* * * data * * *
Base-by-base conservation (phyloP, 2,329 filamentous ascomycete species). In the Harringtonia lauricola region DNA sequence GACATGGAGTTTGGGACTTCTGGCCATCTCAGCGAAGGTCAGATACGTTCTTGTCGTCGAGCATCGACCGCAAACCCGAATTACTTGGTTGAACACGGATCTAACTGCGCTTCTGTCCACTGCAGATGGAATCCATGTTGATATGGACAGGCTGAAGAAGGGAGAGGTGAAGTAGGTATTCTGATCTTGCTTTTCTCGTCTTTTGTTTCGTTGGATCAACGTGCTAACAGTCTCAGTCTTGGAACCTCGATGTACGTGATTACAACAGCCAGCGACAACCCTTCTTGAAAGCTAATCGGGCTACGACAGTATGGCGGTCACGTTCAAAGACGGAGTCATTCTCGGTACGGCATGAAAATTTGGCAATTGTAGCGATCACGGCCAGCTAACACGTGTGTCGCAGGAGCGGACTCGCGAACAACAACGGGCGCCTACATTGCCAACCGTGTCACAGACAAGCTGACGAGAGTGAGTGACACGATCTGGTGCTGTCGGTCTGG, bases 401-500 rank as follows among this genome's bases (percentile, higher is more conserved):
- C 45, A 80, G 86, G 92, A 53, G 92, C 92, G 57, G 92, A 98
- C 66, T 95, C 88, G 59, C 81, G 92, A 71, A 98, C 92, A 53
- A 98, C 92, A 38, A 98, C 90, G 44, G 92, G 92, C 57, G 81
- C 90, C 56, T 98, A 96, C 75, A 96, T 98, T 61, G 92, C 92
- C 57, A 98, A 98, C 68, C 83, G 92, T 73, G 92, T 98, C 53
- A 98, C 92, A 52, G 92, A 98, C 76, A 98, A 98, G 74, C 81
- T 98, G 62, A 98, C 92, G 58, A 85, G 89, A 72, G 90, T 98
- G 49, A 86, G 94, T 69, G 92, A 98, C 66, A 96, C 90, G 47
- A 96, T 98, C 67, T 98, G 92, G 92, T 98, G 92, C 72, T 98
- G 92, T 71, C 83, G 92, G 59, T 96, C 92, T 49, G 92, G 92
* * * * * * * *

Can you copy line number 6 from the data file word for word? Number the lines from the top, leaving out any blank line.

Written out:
- C 57, A 98, A 98, C 68, C 83, G 92, T 73, G 92, T 98, C 53